by Haley Dwyer
Hi all! I’m back and it’s sad to say but my time at the Refugee Center is coming to a close. I have done a lot at the Center over this semester and learned a lot from my experiences. One of the skills that I will take out of this experience is the ability to translate documents. At the Center, they translate all sorts of documents in every language. Over the semester, I have translated everything from birth certificates to divorce certificates to diplomas. Through these experiences I have learned a lot about the art of translation.
When translating federal documents to English I have learned the importance of word choice. Different types of documents use different types of words so it is extremely important that as a translator, you realize what type of document you are translating. Because federal documents use specific words that I am not always familiar with, I use wordreference.com often to attempt to choose the perfect word. On wordreference.com there is a discussion space in which people can ask questions and most times the word that I am looking for is in there. This site alone has come in handy during my time at the Center.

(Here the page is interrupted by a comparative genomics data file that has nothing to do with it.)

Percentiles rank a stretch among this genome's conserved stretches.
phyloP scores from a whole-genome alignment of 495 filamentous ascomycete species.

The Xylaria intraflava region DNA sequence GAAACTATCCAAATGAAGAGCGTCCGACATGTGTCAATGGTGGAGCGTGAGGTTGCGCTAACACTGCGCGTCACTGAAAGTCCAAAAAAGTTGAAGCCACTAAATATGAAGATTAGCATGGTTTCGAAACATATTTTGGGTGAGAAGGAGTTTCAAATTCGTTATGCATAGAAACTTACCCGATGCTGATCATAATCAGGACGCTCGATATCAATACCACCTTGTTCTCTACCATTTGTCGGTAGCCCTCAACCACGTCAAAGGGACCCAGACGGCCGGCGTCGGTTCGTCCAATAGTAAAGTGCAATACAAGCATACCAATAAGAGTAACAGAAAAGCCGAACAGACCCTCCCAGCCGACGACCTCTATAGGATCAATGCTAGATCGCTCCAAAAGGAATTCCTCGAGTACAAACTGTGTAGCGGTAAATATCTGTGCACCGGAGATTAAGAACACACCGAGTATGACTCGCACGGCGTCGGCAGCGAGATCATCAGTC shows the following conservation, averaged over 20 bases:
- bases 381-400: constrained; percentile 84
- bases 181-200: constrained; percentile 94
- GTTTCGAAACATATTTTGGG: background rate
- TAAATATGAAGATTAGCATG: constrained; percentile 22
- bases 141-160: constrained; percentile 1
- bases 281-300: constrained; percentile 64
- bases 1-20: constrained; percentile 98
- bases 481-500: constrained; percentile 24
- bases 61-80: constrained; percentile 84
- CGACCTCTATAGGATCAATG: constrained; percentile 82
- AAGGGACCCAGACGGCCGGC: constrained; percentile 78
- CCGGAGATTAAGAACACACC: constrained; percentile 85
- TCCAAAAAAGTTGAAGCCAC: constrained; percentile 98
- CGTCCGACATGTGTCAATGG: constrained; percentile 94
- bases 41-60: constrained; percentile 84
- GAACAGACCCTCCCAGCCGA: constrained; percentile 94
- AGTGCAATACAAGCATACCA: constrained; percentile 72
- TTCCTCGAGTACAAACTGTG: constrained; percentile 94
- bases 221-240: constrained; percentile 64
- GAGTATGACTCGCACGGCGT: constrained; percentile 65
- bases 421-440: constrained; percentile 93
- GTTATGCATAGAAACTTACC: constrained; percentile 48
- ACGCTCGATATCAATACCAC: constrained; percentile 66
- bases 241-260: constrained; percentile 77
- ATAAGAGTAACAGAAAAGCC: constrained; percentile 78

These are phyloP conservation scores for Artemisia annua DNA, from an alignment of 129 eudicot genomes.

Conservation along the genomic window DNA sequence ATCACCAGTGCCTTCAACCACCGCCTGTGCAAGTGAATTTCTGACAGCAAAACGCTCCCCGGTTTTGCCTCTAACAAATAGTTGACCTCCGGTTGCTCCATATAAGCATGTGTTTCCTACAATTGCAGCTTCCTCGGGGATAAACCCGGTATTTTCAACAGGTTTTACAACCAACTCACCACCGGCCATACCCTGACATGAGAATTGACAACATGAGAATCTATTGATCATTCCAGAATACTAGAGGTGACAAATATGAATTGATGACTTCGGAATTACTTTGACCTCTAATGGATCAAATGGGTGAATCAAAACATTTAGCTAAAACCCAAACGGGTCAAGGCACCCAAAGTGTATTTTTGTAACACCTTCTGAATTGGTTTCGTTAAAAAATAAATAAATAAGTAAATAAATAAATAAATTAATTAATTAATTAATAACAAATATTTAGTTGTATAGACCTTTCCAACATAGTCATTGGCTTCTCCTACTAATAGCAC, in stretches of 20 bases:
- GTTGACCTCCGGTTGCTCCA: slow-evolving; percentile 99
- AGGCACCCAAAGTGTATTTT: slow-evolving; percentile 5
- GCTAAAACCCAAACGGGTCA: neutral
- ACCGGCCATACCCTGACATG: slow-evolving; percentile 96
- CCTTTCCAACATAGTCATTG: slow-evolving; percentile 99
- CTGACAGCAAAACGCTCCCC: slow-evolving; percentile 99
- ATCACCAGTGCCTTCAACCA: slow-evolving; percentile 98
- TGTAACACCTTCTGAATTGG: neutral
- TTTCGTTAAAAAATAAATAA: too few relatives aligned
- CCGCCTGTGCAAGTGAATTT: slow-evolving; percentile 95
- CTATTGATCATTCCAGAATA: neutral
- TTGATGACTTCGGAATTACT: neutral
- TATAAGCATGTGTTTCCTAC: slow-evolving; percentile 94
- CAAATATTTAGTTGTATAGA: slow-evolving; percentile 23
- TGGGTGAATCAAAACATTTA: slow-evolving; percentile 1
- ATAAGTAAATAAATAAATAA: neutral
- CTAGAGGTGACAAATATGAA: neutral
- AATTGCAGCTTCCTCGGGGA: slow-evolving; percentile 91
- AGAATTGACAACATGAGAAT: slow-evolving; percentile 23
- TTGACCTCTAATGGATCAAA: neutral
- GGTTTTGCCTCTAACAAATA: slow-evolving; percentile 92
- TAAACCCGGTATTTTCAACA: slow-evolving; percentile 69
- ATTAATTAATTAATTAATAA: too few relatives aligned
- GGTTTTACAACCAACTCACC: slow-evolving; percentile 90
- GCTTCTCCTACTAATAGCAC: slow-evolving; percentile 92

Along with picking the most appropriate word, I have learned that formatting the document is also very important. When U.S. customs officers or other officials look at the translation, they want it to look as similar to the actual document as possible. This includes translating the stamps, signatures, and seals that are associated with official documents. I have learned that translating these special things is probably the hardest part of translating a document. The words are not always spelled right and sometimes they are abbreviated or smudged so it is important to spend the time to attempt to fully understand them.
Although translating is time consuming and sometimes monotonous, I have taken joy from doing it at the Center. For me, it is a way for me to get to know and to help someone without actually meeting them. It feels as though they have allowed me to get a closer look at their life and for this I feel blessed. It has also been extremely fascinating to notice the differences in the format and wording of official documents from different countries. This is just one of the many tasks that has made my time at the Center fly by over the semester.